In the student paper I picked up:
Front page—a picture of used condom wrappers on the ground.  Why?--I couldn’t understand the article to figure it out.
An article about a new soap that attempts to “capture the day-to-day pleasures and troubles of homosexuals in Barcelona.”
A picture of a completely naked woman running on the beach, carrying an inflatable raft.
A drawing of a jaded woman whose cigarette smoke cloud says, “next thing you know, they’ll be banning orgasms.”
They are so scandalous here!!!!!
Importantly, though, there are also listings of concerts and shows going on in Barcelona, which means I’m going somewhere cool tonight!

The café I’m in now is loudly playing soulful Spanish pop, but the old man at the counter doesn’t seem to like it, since he brought his own radio and is singing/yelling along loudly with it and banging on the counter to the beat, least to anybody’s attention but my own.  I’m finally leaving the café after sitting here for two-ish hours.  I had to wait for someone to leave (a rare sight here, apparently) to figure out what I do with my used coffee cup.

Wednesday, January 26, 2011

My Real First Night in Barcelona

Today I woke up and was frozen with the idea that I had all of Barcelona to explore with unlimited time.  So naturally I stayed in my room and chatted with people from home.  I finally decided at 9 pm that I had spent too long in my pajamas and decided to go out to dinner.  I went to a place that Fodor’s recommended for its unassuming and joyful atmosphere.  That was exactly what I found!  An old man came in and asked me, very concerned, why I was eating alone.  Half an hour later, a table of five 30 year olds I had been eyeing jealously for the fun they were having asked me if I wanted to sit with them.  Would that ever happen in New York?  I was so grateful.

I must have sat with them for at least an hour.  They taught me important Spanish words, such as “shit,” “weed,” and the proper word for Spanish (as in the language) which is “Castillano,” since the language originated from Castile, in the center of Spain.  When the restaurant was closing a little after midnight, they asked me if I wanted to go to a bar with them. I told them I’d better be going home, which they thought was hilarious.  I went to a bar with them and drank my first gin and tonic, which I had to pretend to enjoy since they bought it for me.  I was in the middle of explaining what college in New York was like, when this guy with a Southern drawl came over and said, “I couldn’t help but hear you talking about fraternities and sororities.”  He was from Mississippi, and my friends left me with him to go home to their kids (at 1 am).  I walked part way home with him and then blindly made my way to the center of the city.  They’re not fond of street signs here!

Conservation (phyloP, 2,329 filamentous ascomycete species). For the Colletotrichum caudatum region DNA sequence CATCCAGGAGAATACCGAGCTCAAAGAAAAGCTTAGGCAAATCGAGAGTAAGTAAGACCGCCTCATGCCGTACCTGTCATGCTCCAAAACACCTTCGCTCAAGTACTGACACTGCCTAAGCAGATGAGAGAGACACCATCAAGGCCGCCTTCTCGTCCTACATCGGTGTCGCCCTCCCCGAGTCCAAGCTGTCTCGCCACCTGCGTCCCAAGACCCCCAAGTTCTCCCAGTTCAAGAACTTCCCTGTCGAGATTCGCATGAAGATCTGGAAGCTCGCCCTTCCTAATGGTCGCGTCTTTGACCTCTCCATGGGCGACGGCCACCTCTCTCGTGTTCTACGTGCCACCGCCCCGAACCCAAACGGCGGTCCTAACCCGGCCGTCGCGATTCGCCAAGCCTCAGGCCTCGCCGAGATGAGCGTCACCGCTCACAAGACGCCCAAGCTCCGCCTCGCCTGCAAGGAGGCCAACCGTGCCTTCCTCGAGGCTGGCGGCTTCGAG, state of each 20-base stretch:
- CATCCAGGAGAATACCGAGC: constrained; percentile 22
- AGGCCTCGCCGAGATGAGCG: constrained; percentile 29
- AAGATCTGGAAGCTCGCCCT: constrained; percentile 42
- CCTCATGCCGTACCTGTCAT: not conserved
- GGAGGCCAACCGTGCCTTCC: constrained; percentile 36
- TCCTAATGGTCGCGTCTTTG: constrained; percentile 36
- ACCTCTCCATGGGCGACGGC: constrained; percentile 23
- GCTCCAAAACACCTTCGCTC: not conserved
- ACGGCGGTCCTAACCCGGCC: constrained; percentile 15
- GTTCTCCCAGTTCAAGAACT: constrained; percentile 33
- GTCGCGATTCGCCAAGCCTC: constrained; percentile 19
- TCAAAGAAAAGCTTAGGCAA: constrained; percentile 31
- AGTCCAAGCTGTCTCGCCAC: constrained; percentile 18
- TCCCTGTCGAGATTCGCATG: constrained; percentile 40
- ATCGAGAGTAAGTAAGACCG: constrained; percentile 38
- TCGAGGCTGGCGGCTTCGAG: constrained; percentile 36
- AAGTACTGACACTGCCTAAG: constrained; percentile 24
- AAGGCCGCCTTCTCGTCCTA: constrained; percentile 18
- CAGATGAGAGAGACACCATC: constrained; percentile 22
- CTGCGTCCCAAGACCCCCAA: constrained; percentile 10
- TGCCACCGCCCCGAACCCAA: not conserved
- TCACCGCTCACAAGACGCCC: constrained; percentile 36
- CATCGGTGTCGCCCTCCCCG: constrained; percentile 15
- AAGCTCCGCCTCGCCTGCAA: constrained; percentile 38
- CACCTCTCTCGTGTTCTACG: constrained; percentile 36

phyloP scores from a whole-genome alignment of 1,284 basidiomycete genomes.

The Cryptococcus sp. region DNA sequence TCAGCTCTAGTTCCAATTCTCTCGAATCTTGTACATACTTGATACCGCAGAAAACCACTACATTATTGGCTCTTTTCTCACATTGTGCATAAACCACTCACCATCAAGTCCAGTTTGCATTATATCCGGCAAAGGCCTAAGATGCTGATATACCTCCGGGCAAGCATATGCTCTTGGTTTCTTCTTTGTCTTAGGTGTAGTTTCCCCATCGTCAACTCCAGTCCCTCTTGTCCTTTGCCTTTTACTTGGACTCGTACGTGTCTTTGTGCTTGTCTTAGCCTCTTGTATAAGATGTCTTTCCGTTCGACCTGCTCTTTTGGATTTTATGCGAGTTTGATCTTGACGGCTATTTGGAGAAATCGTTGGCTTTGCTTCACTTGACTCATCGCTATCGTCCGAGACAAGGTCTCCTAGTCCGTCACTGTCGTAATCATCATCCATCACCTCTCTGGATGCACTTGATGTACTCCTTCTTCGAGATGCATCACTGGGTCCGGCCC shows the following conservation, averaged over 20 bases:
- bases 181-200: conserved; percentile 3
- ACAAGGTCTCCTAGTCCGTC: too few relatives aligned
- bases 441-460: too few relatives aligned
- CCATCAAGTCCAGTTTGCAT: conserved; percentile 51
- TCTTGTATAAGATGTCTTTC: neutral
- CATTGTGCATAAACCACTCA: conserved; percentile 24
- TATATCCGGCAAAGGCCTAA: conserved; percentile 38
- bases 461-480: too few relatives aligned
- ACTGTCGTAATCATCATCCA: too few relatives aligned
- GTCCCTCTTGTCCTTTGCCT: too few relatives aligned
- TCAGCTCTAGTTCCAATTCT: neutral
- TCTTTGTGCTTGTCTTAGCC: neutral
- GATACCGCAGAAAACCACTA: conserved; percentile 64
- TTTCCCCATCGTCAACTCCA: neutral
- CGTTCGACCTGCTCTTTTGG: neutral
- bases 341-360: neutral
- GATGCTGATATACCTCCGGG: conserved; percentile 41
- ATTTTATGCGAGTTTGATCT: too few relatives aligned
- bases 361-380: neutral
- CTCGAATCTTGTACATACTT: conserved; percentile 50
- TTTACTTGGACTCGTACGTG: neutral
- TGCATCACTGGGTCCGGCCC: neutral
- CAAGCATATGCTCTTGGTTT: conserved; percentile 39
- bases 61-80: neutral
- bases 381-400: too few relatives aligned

As I got close to the city center, I picked up a drunk follower who informed me he was going home with me.  He was harmless but wouldn’t leave me alone.  He followed me a good way and I was actually grateful for the company.  But after a while I felt he’d followed me too far to be acceptable, and I found a girl walking with a kid who was wearing a Hollister sweatshirt!  I asked them if they spoke English, and they did.  The girl was from Australia and the guy was from Scotland. They tried to tell the guy to go away, as I had, but he still followed us, even as the pair took me under their wing.  He followed us for two blocks and we yelled at him the whole way to stop.  I finally grabbed him by the arms, made a fist, touched it to his face to demonstrate his fate if he kept following us, but he still wouldn’t leave us.  A random Spanish guy ran over and started yelling at the guy too, but nothing was stopping him.

Anyway, the Australian and the Scot, named Katie and Paul, took me to the police stationed up the block to report him.  They said I was really tough, which I think is an accurate judgment.  Then they helped me get a cab and invited me to play drinking Uno, whatever that is, tomorrow.  So I have friends!  Cool.  I like Barcelona J